Doug Neal posted this informative look into the differences between Windows Update (WU) and Microsoft’s Baseline Security Advisor (MBSA):
MBSA does one important thing that WU does not: MBSA will check explicit files to ensure a security bulletin and all of the associated files are patched on a machine. This is far and above the best way to ensure your machine is up-to-date for all security bulletins released by Microsoft. WU detection may result in incorrect patch status after uninstalling a patch, using System Restore on a machine or performing an in-place repair of the OS. Since MBSA checks explicit file versions, no matter what state a machine is in, MBSA will correctly detect whether a patch is sufficiently applied in a way that WU cannot.
Windows Update does one important thing that MBSA does not: WU will scan for all updates, not just security updates (which can include drivers, recommended updates and ‘nice to have’ features offered by Microsoft).
Aside from both of these traits, it’s important to understand one more aspect of MBSA 1.2. Although the current version of MBSA has added support for many OS features and components (such as MSJVM, MSXML and MDAC), there are still patches for which MBSA cannot report the status of a patch (such as Outlook Express, WSH [Windows Scripting Host], and Front Page Server Extensions). When MBSA encounters security bulletin information that the MBSA engine cannot scan for, MBSA will report a NOTE message. When MBSA encounters a security bulletin for a component or feature that is not supported by MBSA, there will be no message (no note, no warning – nothing). In both of these cases, it is an important indication that the administrator will need to check the details of this patch manually. These issues are covered more fully in the associated KB article 306460.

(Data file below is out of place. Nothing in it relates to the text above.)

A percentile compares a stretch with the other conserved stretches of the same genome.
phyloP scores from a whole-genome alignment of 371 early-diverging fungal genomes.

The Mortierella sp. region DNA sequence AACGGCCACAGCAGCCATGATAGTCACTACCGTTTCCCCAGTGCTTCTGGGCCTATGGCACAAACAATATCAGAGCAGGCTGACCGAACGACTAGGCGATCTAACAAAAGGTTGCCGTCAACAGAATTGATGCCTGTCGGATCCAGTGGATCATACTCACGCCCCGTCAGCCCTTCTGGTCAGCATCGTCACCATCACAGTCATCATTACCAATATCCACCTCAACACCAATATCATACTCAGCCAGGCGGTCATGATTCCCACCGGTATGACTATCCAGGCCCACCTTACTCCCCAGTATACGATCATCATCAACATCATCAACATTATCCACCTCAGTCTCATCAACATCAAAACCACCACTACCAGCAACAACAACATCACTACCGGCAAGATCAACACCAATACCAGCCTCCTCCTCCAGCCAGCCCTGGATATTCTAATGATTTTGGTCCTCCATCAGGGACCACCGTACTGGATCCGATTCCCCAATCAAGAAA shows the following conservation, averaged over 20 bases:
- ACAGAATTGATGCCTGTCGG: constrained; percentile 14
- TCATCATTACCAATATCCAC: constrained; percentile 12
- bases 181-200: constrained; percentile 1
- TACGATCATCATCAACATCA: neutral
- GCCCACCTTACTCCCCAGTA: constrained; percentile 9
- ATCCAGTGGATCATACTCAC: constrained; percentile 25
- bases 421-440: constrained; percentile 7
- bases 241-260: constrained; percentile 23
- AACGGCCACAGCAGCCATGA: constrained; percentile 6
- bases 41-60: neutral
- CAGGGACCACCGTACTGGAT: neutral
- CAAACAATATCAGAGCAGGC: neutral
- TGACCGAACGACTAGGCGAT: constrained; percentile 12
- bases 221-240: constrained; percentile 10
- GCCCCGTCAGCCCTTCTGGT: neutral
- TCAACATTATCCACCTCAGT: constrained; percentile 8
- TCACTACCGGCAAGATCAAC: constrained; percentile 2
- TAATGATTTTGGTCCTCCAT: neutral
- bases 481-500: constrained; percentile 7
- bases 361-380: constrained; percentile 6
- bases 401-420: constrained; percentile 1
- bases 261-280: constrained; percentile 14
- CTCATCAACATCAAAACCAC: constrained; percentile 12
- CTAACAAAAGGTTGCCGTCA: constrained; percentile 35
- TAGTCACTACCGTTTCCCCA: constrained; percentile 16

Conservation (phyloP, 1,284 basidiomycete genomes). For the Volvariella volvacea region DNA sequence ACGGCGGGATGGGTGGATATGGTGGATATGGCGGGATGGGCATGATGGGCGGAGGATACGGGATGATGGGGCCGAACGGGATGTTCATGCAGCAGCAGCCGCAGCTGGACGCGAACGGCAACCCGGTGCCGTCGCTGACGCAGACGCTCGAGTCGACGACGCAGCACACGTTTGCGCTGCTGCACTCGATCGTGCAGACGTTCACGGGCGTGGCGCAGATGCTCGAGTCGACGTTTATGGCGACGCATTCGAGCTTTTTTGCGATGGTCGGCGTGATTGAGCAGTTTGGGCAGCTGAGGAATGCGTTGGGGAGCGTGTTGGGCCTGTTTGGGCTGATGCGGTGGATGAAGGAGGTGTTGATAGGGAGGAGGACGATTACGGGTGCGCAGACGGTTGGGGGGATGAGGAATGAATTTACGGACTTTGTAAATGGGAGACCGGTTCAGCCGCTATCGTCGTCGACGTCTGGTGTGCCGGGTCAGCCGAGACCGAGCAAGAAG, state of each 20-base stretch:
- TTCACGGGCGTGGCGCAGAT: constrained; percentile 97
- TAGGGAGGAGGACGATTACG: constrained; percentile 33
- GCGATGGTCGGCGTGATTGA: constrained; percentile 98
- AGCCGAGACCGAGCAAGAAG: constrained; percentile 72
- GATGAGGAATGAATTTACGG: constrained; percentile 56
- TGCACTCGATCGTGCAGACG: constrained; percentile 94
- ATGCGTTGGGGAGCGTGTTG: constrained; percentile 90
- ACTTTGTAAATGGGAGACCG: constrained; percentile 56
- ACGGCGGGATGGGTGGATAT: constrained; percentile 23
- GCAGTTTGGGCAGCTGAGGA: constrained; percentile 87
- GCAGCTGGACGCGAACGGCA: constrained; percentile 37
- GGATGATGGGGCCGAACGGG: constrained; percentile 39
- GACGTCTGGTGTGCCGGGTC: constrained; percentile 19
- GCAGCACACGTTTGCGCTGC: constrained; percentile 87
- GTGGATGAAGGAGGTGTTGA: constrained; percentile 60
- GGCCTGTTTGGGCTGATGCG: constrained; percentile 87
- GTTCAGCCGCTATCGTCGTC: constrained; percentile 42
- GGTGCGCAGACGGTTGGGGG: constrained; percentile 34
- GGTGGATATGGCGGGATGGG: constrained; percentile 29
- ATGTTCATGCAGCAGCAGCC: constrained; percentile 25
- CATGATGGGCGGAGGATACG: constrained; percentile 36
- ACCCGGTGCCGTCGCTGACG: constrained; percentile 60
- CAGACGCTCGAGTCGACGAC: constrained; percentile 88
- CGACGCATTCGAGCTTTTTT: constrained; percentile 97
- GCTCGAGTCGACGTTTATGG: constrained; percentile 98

I hope that helps explain some of inner workings of MBSA in a way that helps